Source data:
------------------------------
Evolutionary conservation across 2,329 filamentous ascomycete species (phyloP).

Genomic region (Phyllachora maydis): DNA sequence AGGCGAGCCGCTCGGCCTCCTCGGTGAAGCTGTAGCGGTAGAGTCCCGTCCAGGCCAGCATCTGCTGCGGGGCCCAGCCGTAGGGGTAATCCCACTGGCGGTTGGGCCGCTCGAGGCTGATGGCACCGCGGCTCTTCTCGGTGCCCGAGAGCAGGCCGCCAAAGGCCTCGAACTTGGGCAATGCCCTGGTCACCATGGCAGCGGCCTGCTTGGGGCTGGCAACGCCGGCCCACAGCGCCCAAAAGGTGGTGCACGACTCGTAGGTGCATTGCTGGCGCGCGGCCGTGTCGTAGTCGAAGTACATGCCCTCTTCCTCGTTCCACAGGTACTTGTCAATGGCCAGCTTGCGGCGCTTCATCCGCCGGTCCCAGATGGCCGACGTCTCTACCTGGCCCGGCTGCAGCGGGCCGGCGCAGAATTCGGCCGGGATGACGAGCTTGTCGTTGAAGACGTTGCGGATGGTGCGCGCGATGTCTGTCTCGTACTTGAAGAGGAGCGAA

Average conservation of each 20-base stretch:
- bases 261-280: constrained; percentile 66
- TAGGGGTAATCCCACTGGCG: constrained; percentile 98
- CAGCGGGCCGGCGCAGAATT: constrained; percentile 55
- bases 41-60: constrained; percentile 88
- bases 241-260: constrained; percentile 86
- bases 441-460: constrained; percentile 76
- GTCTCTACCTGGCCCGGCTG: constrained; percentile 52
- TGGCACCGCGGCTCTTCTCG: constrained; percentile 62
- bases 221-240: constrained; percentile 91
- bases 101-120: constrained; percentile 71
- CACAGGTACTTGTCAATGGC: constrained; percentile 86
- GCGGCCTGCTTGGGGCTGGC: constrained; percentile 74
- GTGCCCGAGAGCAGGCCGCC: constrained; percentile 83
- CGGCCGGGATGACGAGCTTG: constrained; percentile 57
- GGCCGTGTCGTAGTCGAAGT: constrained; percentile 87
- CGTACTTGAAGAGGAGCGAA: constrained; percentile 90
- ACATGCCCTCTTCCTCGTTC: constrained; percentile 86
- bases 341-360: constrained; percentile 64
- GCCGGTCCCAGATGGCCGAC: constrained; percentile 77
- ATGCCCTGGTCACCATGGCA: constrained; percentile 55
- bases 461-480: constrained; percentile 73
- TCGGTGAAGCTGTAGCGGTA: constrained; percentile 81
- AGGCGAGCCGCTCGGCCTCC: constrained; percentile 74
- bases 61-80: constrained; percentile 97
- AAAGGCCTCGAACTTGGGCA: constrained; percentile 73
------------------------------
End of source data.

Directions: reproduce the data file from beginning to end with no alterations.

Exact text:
Evolutionary conservation across 2,329 filamentous ascomycete species (phyloP).

Genomic region (Phyllachora maydis): DNA sequence AGGCGAGCCGCTCGGCCTCCTCGGTGAAGCTGTAGCGGTAGAGTCCCGTCCAGGCCAGCATCTGCTGCGGGGCCCAGCCGTAGGGGTAATCCCACTGGCGGTTGGGCCGCTCGAGGCTGATGGCACCGCGGCTCTTCTCGGTGCCCGAGAGCAGGCCGCCAAAGGCCTCGAACTTGGGCAATGCCCTGGTCACCATGGCAGCGGCCTGCTTGGGGCTGGCAACGCCGGCCCACAGCGCCCAAAAGGTGGTGCACGACTCGTAGGTGCATTGCTGGCGCGCGGCCGTGTCGTAGTCGAAGTACATGCCCTCTTCCTCGTTCCACAGGTACTTGTCAATGGCCAGCTTGCGGCGCTTCATCCGCCGGTCCCAGATGGCCGACGTCTCTACCTGGCCCGGCTGCAGCGGGCCGGCGCAGAATTCGGCCGGGATGACGAGCTTGTCGTTGAAGACGTTGCGGATGGTGCGCGCGATGTCTGTCTCGTACTTGAAGAGGAGCGAA

Average conservation of each 20-base stretch:
- bases 261-280: constrained; percentile 66
- TAGGGGTAATCCCACTGGCG: constrained; percentile 98
- CAGCGGGCCGGCGCAGAATT: constrained; percentile 55
- bases 41-60: constrained; percentile 88
- bases 241-260: constrained; percentile 86
- bases 441-460: constrained; percentile 76
- GTCTCTACCTGGCCCGGCTG: constrained; percentile 52
- TGGCACCGCGGCTCTTCTCG: constrained; percentile 62
- bases 221-240: constrained; percentile 91
- bases 101-120: constrained; percentile 71
- CACAGGTACTTGTCAATGGC: constrained; percentile 86
- GCGGCCTGCTTGGGGCTGGC: constrained; percentile 74
- GTGCCCGAGAGCAGGCCGCC: constrained; percentile 83
- CGGCCGGGATGACGAGCTTG: constrained; percentile 57
- GGCCGTGTCGTAGTCGAAGT: constrained; percentile 87
- CGTACTTGAAGAGGAGCGAA: constrained; percentile 90
- ACATGCCCTCTTCCTCGTTC: constrained; percentile 86
- bases 341-360: constrained; percentile 64
- GCCGGTCCCAGATGGCCGAC: constrained; percentile 77
- ATGCCCTGGTCACCATGGCA: constrained; percentile 55
- bases 461-480: constrained; percentile 73
- TCGGTGAAGCTGTAGCGGTA: constrained; percentile 81
- AGGCGAGCCGCTCGGCCTCC: constrained; percentile 74
- bases 61-80: constrained; percentile 97
- AAAGGCCTCGAACTTGGGCA: constrained; percentile 73